UPDATED 10:00 11/01/2019:
After pulling an all-night shift, Microsoft engineers have now resolved this issue, which lasted approximately 16 hours.
Engineers determined that a number of factors, initially related to a software error, caused several nodes on a single storage scale unit to become temporarily unreachable, Microsoft said in a status update.
“This, along with the increase in load on the scale unit caused by the initial issue, resulted in impact to customers with Storage resources located on this scale unit. Its engineers performed a code update to mitigate a software error, reduced background processes in the scale unit and throttled traffic to allow the unit to recover.”
Microsoft Azure is facing availability issues in the south of the UK, with 11 services from Storage through to App Services all unavailable for many customers.
Microsoft says engineers have been engaged to fix the issue, which started at 13:19 UTC on 10 Jan 2019, and are investigating now.
Services affected for customers include Virtual Machines (VMs), Storage, Azure Backup, API Apps and Data Factory V2 and more.
So an update on the UK South stuff would be good @AzureSupport . Been more than 2 hours since you last said next update in an hour…. *yawn* It's not like your VMs, storage, site recovery and storage apps are all broken. Oh wait…..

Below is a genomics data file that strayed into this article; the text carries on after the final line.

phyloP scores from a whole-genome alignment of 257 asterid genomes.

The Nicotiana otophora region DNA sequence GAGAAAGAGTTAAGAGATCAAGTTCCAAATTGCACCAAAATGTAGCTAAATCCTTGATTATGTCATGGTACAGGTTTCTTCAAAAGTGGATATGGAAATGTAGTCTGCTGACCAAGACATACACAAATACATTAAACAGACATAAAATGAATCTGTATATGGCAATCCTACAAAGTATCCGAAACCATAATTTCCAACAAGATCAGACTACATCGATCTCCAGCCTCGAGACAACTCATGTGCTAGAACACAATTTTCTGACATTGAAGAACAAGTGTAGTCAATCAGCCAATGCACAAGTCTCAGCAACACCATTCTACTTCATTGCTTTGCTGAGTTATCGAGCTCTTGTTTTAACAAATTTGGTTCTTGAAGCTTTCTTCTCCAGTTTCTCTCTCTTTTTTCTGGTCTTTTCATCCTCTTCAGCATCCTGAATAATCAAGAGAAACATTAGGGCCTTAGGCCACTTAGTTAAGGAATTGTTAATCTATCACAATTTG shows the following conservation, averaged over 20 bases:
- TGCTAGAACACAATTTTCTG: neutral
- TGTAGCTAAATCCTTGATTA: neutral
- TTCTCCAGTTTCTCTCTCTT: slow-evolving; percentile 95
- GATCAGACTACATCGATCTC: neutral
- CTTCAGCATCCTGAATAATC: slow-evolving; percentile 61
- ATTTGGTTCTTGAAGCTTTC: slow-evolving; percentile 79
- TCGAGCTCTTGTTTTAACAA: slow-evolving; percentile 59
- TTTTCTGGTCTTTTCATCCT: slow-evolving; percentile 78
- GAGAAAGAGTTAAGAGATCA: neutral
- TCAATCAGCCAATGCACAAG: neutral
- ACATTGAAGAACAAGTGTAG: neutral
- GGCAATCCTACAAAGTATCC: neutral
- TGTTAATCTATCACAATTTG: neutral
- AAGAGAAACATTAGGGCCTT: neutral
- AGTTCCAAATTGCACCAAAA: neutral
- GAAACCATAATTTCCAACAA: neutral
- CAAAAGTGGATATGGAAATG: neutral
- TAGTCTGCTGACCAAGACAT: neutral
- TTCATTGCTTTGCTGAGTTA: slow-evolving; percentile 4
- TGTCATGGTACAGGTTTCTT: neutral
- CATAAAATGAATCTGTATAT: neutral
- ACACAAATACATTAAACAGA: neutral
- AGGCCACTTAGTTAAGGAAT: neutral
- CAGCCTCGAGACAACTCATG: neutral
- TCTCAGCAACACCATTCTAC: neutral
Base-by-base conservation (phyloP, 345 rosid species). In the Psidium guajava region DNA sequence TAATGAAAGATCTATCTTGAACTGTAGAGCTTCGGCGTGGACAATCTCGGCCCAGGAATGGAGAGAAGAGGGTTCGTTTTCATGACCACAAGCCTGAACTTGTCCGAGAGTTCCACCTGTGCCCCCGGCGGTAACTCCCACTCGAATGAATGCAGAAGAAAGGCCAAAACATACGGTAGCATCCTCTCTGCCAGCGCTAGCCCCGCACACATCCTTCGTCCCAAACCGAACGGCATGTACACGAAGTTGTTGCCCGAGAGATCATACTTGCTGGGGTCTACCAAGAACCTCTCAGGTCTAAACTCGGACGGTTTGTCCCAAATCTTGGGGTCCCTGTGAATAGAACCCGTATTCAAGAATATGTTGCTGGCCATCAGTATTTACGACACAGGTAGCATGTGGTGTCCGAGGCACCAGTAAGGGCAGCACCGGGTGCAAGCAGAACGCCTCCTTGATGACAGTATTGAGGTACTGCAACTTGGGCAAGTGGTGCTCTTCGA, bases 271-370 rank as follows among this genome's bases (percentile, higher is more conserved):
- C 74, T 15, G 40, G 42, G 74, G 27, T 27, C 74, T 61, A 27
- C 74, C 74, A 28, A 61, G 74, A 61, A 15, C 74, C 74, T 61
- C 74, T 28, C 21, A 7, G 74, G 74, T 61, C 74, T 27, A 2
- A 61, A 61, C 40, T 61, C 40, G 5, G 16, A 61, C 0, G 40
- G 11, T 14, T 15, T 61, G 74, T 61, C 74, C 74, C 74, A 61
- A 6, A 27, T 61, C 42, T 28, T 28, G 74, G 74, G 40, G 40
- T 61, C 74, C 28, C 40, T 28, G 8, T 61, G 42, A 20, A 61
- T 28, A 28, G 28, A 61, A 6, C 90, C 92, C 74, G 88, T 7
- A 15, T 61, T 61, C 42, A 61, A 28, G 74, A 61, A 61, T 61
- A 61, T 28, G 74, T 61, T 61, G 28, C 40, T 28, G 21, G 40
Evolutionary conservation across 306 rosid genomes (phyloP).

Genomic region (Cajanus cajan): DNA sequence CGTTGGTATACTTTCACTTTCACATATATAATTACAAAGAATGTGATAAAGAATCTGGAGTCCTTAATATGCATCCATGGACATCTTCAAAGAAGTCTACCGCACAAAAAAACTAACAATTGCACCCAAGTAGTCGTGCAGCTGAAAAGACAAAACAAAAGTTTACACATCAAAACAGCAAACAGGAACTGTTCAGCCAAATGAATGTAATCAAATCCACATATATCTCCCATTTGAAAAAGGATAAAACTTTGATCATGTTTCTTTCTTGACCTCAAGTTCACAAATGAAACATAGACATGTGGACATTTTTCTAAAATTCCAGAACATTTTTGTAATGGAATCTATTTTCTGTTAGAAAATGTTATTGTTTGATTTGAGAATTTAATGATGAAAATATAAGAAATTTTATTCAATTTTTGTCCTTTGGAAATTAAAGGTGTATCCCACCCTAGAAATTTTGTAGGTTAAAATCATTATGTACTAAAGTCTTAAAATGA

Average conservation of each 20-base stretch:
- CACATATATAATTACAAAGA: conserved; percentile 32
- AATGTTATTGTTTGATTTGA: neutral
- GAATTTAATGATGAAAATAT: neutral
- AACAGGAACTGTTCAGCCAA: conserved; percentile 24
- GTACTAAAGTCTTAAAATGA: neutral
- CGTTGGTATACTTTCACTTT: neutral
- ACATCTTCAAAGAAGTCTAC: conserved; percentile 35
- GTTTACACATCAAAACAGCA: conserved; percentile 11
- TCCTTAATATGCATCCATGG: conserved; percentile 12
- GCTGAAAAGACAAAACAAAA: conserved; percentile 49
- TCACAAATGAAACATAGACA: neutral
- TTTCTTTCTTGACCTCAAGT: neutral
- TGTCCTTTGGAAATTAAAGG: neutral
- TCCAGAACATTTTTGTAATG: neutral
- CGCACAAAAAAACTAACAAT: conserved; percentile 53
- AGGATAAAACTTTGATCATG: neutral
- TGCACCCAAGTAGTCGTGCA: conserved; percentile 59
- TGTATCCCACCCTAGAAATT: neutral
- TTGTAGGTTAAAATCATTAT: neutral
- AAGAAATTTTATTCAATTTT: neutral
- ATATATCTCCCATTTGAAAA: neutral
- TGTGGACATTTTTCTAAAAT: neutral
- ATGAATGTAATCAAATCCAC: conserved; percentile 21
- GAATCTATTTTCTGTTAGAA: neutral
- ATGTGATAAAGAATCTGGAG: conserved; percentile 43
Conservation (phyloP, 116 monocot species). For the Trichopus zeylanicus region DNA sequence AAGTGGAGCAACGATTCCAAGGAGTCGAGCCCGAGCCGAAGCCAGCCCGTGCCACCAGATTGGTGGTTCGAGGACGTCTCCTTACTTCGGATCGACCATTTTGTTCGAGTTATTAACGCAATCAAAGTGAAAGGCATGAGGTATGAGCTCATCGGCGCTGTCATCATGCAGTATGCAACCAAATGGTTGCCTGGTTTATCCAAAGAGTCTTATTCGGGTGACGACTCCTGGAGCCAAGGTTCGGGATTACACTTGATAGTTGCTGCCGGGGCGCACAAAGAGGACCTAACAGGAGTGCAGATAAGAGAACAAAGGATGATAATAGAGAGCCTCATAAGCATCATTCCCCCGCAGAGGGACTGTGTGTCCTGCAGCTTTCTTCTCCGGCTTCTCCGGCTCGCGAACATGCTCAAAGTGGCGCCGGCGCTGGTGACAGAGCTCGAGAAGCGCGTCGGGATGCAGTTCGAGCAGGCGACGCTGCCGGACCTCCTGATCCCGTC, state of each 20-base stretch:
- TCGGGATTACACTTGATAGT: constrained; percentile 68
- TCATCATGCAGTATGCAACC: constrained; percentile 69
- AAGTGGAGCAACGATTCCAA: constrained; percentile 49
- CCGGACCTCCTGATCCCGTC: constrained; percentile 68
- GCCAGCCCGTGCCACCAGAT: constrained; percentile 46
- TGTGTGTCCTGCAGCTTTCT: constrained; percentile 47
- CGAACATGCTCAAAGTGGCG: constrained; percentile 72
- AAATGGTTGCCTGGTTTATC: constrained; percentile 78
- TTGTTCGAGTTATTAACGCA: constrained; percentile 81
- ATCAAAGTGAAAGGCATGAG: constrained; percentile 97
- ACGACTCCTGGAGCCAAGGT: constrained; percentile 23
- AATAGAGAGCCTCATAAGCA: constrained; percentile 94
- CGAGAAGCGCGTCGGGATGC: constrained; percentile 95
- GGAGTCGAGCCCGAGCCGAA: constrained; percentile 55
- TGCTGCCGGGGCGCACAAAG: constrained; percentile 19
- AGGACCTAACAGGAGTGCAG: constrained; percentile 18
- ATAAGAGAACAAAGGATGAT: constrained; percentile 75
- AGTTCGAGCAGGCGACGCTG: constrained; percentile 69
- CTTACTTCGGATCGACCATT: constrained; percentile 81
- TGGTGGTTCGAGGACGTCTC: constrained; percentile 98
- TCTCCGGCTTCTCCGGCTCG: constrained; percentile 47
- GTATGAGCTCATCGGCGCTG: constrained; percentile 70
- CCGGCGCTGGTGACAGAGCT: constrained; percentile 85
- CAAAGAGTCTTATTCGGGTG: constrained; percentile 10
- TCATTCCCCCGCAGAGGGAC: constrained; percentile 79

— George Wilson (@GW1992) January 10, 2019
A status update: “A subset of customers leveraging Storage in UK South may experience service availability issues. In addition, resources with dependencies on Storage, may also experience downstream impact in the form of availability issues.”
The outage follows a protracted 17-hour outage for multi-factor authentification (MFA) users of both Azure and Office365 in late November, ultimately blamed on an overloaded Redis cache. The issue was fixed by a server reboot.
Azure UK users are predictably irritated, as a series of Tweets aimed at the @azuresupport handle show. It also seemed to be impacting users outside the zone Azure said was affected.
— Gregor Suttie – AzureGreg from Scotland, UK (@gregor_suttie) January 10, 2019